Now and Then
The seasons come, the seasons pass.
Dog-rose in the hedge is answered
now by campion in the grass
while the grass-skirted poppy-dancer
dips to the wind her brilliant head
by time’s rough gusts soon to be tonsured.
Spring came, and hardly come had fled
—footloose wanderer, not pretending
to stay us like our daily bread.
She’s the wild gleam of heaven’s sending.
Summer’s slow spell is different from
hers, now from that long purse spending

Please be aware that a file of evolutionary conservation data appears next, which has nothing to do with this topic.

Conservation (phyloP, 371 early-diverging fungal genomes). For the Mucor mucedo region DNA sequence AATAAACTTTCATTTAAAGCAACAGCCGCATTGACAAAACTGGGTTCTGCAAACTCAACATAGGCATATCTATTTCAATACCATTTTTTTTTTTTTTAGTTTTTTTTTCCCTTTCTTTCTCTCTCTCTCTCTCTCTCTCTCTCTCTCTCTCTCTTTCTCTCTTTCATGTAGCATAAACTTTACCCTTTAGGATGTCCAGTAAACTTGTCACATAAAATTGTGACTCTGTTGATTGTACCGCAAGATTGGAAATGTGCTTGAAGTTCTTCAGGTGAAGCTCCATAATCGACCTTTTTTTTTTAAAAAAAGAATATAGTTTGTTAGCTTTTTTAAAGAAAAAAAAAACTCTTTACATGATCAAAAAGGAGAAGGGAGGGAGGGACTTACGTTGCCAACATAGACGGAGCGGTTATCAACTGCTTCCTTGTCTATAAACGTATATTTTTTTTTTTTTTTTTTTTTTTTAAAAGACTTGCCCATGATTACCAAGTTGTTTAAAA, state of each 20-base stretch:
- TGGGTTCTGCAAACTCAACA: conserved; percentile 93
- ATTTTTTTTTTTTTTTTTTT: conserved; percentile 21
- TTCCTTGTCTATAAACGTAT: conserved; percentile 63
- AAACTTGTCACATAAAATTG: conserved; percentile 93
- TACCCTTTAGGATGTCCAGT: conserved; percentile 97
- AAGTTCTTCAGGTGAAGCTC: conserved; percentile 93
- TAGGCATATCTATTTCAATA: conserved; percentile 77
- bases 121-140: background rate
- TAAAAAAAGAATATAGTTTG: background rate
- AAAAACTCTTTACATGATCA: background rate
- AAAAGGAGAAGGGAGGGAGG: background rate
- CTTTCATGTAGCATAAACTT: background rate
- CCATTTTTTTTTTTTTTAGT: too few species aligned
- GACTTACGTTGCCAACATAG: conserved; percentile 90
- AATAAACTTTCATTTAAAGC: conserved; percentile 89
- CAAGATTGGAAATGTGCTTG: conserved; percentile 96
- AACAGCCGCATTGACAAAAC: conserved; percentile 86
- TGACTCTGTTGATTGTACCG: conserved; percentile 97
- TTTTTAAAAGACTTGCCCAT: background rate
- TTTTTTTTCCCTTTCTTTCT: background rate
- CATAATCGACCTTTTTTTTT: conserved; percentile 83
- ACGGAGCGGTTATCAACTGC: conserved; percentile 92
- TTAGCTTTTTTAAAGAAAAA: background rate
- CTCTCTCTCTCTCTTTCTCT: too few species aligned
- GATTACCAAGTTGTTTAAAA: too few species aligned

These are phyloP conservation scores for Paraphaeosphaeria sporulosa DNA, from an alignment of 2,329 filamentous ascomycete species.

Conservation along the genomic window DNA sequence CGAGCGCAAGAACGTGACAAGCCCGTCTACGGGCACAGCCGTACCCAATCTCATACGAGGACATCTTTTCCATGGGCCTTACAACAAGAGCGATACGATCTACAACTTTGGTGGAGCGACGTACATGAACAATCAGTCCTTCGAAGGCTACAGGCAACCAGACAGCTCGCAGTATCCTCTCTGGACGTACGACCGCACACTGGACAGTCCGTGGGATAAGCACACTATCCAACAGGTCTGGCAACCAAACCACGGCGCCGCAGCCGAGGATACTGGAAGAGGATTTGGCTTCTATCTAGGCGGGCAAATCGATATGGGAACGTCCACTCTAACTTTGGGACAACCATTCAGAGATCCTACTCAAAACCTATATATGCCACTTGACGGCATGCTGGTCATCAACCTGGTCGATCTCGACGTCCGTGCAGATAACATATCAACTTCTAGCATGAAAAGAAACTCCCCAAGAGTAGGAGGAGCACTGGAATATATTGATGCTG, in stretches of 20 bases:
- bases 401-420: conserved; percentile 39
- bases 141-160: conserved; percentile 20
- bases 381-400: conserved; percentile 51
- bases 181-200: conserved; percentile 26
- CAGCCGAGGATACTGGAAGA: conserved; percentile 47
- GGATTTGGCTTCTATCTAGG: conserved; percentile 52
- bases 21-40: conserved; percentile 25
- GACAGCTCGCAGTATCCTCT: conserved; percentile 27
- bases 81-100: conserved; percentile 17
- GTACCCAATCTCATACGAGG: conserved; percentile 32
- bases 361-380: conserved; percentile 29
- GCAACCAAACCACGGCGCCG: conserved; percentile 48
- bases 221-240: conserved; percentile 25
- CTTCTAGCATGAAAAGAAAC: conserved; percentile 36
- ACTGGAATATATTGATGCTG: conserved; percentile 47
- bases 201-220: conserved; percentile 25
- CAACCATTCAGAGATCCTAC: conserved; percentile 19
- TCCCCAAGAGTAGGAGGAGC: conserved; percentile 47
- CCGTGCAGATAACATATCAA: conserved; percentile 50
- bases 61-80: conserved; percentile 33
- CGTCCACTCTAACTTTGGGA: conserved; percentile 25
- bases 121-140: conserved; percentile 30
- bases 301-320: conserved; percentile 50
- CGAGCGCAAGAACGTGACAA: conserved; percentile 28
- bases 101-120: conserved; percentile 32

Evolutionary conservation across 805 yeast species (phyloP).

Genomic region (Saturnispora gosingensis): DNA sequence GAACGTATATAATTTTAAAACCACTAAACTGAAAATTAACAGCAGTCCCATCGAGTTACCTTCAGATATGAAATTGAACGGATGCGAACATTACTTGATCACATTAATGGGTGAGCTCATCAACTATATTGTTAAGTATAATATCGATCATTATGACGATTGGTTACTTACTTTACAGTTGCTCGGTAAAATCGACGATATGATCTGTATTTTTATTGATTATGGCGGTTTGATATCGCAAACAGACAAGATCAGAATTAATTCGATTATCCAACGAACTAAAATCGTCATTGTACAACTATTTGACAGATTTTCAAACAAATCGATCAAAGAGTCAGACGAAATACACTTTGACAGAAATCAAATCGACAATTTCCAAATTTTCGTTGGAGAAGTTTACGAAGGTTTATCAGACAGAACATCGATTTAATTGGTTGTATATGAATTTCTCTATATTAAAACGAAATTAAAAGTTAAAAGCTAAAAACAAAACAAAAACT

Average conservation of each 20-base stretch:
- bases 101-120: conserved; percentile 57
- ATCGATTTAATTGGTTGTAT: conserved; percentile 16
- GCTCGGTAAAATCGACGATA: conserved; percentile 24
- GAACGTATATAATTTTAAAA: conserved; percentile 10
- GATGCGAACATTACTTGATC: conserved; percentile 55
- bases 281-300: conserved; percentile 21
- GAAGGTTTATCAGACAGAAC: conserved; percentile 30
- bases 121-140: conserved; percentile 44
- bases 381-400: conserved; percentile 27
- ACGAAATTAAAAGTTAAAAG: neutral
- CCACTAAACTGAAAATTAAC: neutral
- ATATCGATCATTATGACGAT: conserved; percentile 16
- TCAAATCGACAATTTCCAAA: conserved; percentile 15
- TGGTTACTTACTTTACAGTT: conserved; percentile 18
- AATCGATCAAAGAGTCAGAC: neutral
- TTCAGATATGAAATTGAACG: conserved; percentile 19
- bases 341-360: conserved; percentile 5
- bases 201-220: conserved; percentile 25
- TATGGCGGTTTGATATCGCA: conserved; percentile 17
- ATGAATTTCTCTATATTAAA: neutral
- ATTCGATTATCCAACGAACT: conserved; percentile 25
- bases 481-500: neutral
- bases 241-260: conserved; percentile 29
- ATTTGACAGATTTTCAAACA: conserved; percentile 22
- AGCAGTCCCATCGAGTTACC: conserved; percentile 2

blackberry-flowers in the bramble’s room,
small-change for a cheapened purchase.
The seasons pass, the seasons come.
One by one winter puts out the torches.
The oak still holds its rust and the beech its red
but winds have washed the gold from the white birches.
Autumn is off where summer and spring have strayed,
scattering as she hurries her coloured riches.
Day by day, as the leaves are loosed and shed
and the stillness of the far solstice approaches,
clearer, blacker against the sky are spread
patterns of twigs, jutting from narrowing branches,
from stout, straight trunks—the armature where they laid
their fugitive creations, the three sweet witches.
The strongest beauty of all when all is said.